After getting unusually high natural gas bills in January, Californians should soon see some relief.
The California Public Utilities Commission on Thursday ordered utilities to provide the Climate Credit to residential customers as soon as possible, rather than waiting until April as scheduled.
The credits are expected to average $90 to $120 per household and total $1.3 billion for ratepayers, the PUC said in a news release.
The order covers PG&E, Southern California Edison, San Diego Gas & Electric, and the Southern California Gas Company.
The rebate for PG&E residential customers who receive both natural gas and electricity will be $91.17, a PG&E spokesman said on Friday.
Funding for the Climate Credits comes from California Air Resources Board auction proceeds for carbon pollution permits popularly known as cap-and-trade.
Natural Gas Bills ‘Alarming,’ Says CPUC President
“Natural gas prices throughout the West have risen to alarming levels this winter,” said CPUC President Alice Reynolds. “Advancing the California Climate Credit will provide immediate relief to California families struggling to pay their bills while we examine this critical issue and explore longer-term solutions to volatile natural gas prices.”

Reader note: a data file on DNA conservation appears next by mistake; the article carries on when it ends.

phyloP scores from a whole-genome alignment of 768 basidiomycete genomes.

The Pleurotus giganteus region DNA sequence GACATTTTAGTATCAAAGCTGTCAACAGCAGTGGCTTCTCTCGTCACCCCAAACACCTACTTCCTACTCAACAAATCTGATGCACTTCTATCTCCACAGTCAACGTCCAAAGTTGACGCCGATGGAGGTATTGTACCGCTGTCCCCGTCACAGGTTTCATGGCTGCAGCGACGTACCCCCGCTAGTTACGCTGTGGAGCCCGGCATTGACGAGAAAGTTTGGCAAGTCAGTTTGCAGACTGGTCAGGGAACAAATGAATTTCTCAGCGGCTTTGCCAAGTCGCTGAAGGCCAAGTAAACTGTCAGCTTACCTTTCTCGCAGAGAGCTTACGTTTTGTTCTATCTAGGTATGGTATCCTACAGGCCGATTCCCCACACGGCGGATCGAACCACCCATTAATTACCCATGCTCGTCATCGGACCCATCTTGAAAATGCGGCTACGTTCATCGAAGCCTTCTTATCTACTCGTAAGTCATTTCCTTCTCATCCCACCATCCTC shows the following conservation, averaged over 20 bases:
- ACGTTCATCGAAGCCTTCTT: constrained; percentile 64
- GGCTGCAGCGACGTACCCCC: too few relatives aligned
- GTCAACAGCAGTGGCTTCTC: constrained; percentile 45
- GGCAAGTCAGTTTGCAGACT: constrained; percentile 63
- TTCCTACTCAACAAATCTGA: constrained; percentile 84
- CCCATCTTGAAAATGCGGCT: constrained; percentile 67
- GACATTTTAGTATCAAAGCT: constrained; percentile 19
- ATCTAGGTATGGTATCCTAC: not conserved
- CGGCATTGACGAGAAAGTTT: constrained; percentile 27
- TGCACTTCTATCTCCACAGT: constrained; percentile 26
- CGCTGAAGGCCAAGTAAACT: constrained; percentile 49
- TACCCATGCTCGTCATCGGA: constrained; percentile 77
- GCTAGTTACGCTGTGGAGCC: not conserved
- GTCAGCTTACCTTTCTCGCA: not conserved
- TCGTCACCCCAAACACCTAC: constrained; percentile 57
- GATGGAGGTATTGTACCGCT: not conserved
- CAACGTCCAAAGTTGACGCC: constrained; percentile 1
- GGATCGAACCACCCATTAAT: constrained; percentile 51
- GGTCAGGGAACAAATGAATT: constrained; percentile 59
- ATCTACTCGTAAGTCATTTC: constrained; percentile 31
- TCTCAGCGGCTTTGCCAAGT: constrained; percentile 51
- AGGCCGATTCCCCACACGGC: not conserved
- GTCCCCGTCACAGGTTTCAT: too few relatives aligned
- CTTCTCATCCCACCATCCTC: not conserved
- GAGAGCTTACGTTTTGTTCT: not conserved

Commissioner Darcie L. Houck used Thursday’s announcement to promote the state’s efforts to phase out gas appliances in homes.
“December saw one of the highest natural gas price spikes in recent memory. This price volatility is another excellent reminder of the urgent need to reduce our reliance on fossil fuels in our homes and energy system,” she said.
Electricity Credit in the Fall
Customers don’t need to do anything to get the credit.
Households typically receive the natural gas Climate Credit in April or May. They also receive an electricity Climate Credit in October or November.
What’s Behind California’s High Natural Gas Prices?
Several forces are driving California’s natural gas prices, which have risen 63% since October even while prices have fallen nationwide by about 50%, Bloomberg reported Wednesday.
The factors include cooler, wetter winter weather than usual in California and pipeline maintenance restricting the flow of natural gas from Texas.
According to Bloomberg, about 70% of the state’s homes rely on gas for heat — a percentage similar to cold-weather states such as New York and Michigan.